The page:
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Sleep, Death's Brother

4.38  ·  Rating details ·  40 ratings  ·  12 reviews
Sleep, Death's Brother is an instruction manual on dreaming for children or incarcerated persons, teaching such individuals to lucid dream and thus use their dreams to somewhat escape their situations. While it is often the case that dream life is passively experienced, acclaimed novelist Jesse Ball (born 1978) reminds us that dreaming life is also a place where a sense of ...more
Paperback, 88 pages
Published March 28th 2017 by Pioneer Works Press
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Nov 13, 2019 rated it really liked it
Shelves: usa, 2019-read
This short text about lucid dreaming gives practical advice on how to remember and gain agency over dreams, but as this is Jesse Ball, the book is also a poetic endeavor. The content is especially directed at children, and while the language is easy to understand, it is never condescending and has some dark undertones: Ball addresses the fact that the world can be a terrible place and that kids are fully dependent on the adults around them, and he points to the mind as a refuge. With the text ...more
Peter Derk
Mar 03, 2018 rated it it was amazing
5 stars for now. But we'll have to try this whole lucid dreaming thing before I'll really know.

I have very boring, fairly vivid dreams, for the most part. But nothing chaps me more than a work dream.

I always thought the answer was that workplaces should give you like 3 dream days per year. Days where you call in, not sick, not vacation, but you're like, "I dreamed about work all night, so I put in my time. I'm not coming in."

But I guess lucid dreaming is a more realistic alternative until I rise
Rebecca DeLucia
Jul 03, 2017 rated it really liked it
lifeboat pocket book
Jul 13, 2018 rated it it was amazing
Fantastic -- a little silly, a little serious, and ultimately incredibly helpful if you want to try to take more control of your sleep. Jesse's just fucking brilliant, y'all.
Mar 27, 2018 rated it it was amazing
"When I say that life is an illusion, I mean that many people end up constructing a barrier between themselves and the actual life that is passing by. A barrier is a wall. In this case, the wall prevents them from feeling the life that is actually happening. You don't want that to happen to you! You don't need to remember all of what I just said. The main thing is, to try not to be afraid, and to try not to regret things that have happened. Instead, just look around you. See what there is to do ...more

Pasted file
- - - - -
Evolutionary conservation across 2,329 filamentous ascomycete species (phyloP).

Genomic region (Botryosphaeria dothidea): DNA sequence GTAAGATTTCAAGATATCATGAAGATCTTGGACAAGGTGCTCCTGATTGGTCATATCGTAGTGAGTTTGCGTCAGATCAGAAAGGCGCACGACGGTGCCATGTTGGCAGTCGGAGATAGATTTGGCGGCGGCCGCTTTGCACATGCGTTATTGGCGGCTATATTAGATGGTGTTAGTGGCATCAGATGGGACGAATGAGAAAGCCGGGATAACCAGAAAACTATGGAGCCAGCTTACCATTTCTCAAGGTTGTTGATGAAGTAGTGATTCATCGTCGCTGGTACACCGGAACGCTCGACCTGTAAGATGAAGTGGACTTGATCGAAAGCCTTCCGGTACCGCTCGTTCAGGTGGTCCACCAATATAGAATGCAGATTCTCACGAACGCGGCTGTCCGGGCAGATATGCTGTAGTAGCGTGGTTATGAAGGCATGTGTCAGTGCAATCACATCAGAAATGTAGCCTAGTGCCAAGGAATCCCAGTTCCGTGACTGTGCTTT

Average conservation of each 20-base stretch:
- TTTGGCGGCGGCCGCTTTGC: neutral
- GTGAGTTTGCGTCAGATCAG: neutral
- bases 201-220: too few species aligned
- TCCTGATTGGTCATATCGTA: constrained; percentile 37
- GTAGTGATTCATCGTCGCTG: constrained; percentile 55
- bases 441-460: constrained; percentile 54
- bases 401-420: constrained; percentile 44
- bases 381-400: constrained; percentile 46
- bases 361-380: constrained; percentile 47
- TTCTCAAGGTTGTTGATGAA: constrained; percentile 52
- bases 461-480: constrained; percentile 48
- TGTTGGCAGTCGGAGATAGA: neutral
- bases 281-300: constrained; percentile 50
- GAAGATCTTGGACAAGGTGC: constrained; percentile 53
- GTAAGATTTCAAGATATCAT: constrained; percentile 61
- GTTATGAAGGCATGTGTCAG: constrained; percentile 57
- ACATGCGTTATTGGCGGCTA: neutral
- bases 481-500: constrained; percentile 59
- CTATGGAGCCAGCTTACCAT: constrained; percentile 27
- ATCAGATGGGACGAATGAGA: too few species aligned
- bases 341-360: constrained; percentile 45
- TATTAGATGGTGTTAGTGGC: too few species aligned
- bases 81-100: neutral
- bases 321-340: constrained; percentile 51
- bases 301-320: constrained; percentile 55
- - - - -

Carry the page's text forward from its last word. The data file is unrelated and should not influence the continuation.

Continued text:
Brad Wojak
May 07, 2017 rated it really liked it
A slight primer on the act of lucid/guided dreaming. Hypnotic language and great imagery to accompany the text.
Great printing quality.
Apr 14, 2017 rated it liked it
Shelves: 2017
I'll increase it to 4 stars if it works.
Aug 20, 2017 rated it liked it
"an instruction manual on dreaming for children or incarcerated persons" - which really means that it is for everyone. The picture of the dead guy with arrows in him is a nice touch.
Caleb L
Jul 06, 2018 rated it it was amazing
I like the novels and had no idea what this was and...i really enjoyed it.
Jun 14, 2017 rated it did not like it
extremely rudimentary instructions explicitly addressed to children
not more than 5000 words
anybody more than passingly interested in dreaming should just read LaBerge instead, from whom this text derives all of its content
Feb 11, 2017 rated it it was amazing
This is an important book for children to read. When a person feels trapped by circumstances, there is a way out. Knowing that is the beginning of the trip. Jesse Ball is your guide at the threshold, and he is the best of all possible guides, for he took his gifts of perception and elocution across the oneiric divide and forfeited that paradise to return, Chicago Boddhisattva, to share his maps with those assaulted by normativity.
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Jesse Ball (1978-) Born in New York. The author of fourteen books, most recently, the novel How To Set a Fire and Why. His prizewinning works of absurdity have been published to acclaim in many parts of the world and translated into more than a dozen languages. The recipient of the Paris Review's Plimpton Prize, as well as fellowships from the NEA, the Heinz foundation, and others, he is on the ...more